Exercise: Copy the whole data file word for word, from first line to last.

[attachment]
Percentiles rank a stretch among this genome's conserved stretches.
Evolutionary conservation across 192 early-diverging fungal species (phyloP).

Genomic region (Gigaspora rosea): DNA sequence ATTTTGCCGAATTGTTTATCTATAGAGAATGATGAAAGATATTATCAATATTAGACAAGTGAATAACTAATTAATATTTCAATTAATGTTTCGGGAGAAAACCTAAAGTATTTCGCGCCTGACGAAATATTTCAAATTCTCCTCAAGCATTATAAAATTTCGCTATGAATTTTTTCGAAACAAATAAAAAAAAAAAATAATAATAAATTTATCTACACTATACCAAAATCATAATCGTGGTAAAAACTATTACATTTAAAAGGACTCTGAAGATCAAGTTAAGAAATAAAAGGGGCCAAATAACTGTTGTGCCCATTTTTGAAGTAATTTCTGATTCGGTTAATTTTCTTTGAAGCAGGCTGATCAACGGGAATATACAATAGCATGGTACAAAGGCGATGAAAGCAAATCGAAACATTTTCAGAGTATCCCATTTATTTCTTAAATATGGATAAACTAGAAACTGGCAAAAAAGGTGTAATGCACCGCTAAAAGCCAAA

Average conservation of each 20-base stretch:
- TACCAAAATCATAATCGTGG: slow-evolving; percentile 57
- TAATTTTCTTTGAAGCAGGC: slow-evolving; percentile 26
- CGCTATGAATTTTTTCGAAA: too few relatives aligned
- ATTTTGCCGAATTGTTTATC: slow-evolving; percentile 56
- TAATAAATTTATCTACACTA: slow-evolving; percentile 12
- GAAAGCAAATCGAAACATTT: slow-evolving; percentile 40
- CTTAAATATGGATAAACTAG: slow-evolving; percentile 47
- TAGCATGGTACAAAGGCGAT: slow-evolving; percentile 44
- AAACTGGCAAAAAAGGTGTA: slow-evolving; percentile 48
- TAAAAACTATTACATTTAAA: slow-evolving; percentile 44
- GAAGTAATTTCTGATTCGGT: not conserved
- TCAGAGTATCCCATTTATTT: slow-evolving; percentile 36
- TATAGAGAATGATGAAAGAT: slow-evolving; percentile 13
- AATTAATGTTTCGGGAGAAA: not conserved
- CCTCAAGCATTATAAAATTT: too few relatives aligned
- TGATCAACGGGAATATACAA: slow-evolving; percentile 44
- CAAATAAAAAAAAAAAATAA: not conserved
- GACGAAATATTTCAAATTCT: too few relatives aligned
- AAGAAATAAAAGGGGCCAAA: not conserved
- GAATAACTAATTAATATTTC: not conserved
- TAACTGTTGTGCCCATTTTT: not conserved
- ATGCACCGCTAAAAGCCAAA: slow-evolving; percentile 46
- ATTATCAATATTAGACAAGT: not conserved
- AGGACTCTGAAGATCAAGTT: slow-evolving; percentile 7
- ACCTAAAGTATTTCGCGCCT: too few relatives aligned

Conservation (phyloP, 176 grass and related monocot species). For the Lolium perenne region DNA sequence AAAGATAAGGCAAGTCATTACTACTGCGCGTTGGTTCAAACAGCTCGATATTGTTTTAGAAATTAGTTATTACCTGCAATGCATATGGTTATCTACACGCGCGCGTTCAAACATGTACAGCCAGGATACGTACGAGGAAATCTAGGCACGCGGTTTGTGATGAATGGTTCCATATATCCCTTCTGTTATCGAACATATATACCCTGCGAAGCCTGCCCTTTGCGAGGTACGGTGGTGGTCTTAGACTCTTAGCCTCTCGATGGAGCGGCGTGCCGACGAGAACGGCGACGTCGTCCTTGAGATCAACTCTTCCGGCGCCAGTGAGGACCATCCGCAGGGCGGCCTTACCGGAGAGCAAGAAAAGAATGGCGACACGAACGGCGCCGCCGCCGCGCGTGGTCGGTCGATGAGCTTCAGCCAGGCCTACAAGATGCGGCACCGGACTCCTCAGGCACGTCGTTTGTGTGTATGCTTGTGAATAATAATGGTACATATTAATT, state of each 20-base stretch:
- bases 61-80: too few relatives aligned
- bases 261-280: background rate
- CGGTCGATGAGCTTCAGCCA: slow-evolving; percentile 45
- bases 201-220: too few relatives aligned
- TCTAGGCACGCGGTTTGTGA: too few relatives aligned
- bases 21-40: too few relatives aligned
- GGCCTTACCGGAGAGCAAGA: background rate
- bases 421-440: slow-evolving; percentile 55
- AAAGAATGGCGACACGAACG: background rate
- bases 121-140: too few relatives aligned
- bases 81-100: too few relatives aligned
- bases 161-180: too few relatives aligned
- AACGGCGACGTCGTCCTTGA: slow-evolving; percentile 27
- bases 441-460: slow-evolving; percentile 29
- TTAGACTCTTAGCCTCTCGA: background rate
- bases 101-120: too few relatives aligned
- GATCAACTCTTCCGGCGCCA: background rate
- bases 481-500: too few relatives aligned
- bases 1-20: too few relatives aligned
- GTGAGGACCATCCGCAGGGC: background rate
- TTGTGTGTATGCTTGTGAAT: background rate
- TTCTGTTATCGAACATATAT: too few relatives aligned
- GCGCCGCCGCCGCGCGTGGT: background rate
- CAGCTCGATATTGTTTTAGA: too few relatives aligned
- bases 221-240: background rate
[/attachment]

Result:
Percentiles rank a stretch among this genome's conserved stretches.
Evolutionary conservation across 192 early-diverging fungal species (phyloP).

Genomic region (Gigaspora rosea): DNA sequence ATTTTGCCGAATTGTTTATCTATAGAGAATGATGAAAGATATTATCAATATTAGACAAGTGAATAACTAATTAATATTTCAATTAATGTTTCGGGAGAAAACCTAAAGTATTTCGCGCCTGACGAAATATTTCAAATTCTCCTCAAGCATTATAAAATTTCGCTATGAATTTTTTCGAAACAAATAAAAAAAAAAAATAATAATAAATTTATCTACACTATACCAAAATCATAATCGTGGTAAAAACTATTACATTTAAAAGGACTCTGAAGATCAAGTTAAGAAATAAAAGGGGCCAAATAACTGTTGTGCCCATTTTTGAAGTAATTTCTGATTCGGTTAATTTTCTTTGAAGCAGGCTGATCAACGGGAATATACAATAGCATGGTACAAAGGCGATGAAAGCAAATCGAAACATTTTCAGAGTATCCCATTTATTTCTTAAATATGGATAAACTAGAAACTGGCAAAAAAGGTGTAATGCACCGCTAAAAGCCAAA

Average conservation of each 20-base stretch:
- TACCAAAATCATAATCGTGG: slow-evolving; percentile 57
- TAATTTTCTTTGAAGCAGGC: slow-evolving; percentile 26
- CGCTATGAATTTTTTCGAAA: too few relatives aligned
- ATTTTGCCGAATTGTTTATC: slow-evolving; percentile 56
- TAATAAATTTATCTACACTA: slow-evolving; percentile 12
- GAAAGCAAATCGAAACATTT: slow-evolving; percentile 40
- CTTAAATATGGATAAACTAG: slow-evolving; percentile 47
- TAGCATGGTACAAAGGCGAT: slow-evolving; percentile 44
- AAACTGGCAAAAAAGGTGTA: slow-evolving; percentile 48
- TAAAAACTATTACATTTAAA: slow-evolving; percentile 44
- GAAGTAATTTCTGATTCGGT: not conserved
- TCAGAGTATCCCATTTATTT: slow-evolving; percentile 36
- TATAGAGAATGATGAAAGAT: slow-evolving; percentile 13
- AATTAATGTTTCGGGAGAAA: not conserved
- CCTCAAGCATTATAAAATTT: too few relatives aligned
- TGATCAACGGGAATATACAA: slow-evolving; percentile 44
- CAAATAAAAAAAAAAAATAA: not conserved
- GACGAAATATTTCAAATTCT: too few relatives aligned
- AAGAAATAAAAGGGGCCAAA: not conserved
- GAATAACTAATTAATATTTC: not conserved
- TAACTGTTGTGCCCATTTTT: not conserved
- ATGCACCGCTAAAAGCCAAA: slow-evolving; percentile 46
- ATTATCAATATTAGACAAGT: not conserved
- AGGACTCTGAAGATCAAGTT: slow-evolving; percentile 7
- ACCTAAAGTATTTCGCGCCT: too few relatives aligned

Conservation (phyloP, 176 grass and related monocot species). For the Lolium perenne region DNA sequence AAAGATAAGGCAAGTCATTACTACTGCGCGTTGGTTCAAACAGCTCGATATTGTTTTAGAAATTAGTTATTACCTGCAATGCATATGGTTATCTACACGCGCGCGTTCAAACATGTACAGCCAGGATACGTACGAGGAAATCTAGGCACGCGGTTTGTGATGAATGGTTCCATATATCCCTTCTGTTATCGAACATATATACCCTGCGAAGCCTGCCCTTTGCGAGGTACGGTGGTGGTCTTAGACTCTTAGCCTCTCGATGGAGCGGCGTGCCGACGAGAACGGCGACGTCGTCCTTGAGATCAACTCTTCCGGCGCCAGTGAGGACCATCCGCAGGGCGGCCTTACCGGAGAGCAAGAAAAGAATGGCGACACGAACGGCGCCGCCGCCGCGCGTGGTCGGTCGATGAGCTTCAGCCAGGCCTACAAGATGCGGCACCGGACTCCTCAGGCACGTCGTTTGTGTGTATGCTTGTGAATAATAATGGTACATATTAATT, state of each 20-base stretch:
- bases 61-80: too few relatives aligned
- bases 261-280: background rate
- CGGTCGATGAGCTTCAGCCA: slow-evolving; percentile 45
- bases 201-220: too few relatives aligned
- TCTAGGCACGCGGTTTGTGA: too few relatives aligned
- bases 21-40: too few relatives aligned
- GGCCTTACCGGAGAGCAAGA: background rate
- bases 421-440: slow-evolving; percentile 55
- AAAGAATGGCGACACGAACG: background rate
- bases 121-140: too few relatives aligned
- bases 81-100: too few relatives aligned
- bases 161-180: too few relatives aligned
- AACGGCGACGTCGTCCTTGA: slow-evolving; percentile 27
- bases 441-460: slow-evolving; percentile 29
- TTAGACTCTTAGCCTCTCGA: background rate
- bases 101-120: too few relatives aligned
- GATCAACTCTTCCGGCGCCA: background rate
- bases 481-500: too few relatives aligned
- bases 1-20: too few relatives aligned
- GTGAGGACCATCCGCAGGGC: background rate
- TTGTGTGTATGCTTGTGAAT: background rate
- TTCTGTTATCGAACATATAT: too few relatives aligned
- GCGCCGCCGCCGCGCGTGGT: background rate
- CAGCTCGATATTGTTTTAGA: too few relatives aligned
- bases 221-240: background rate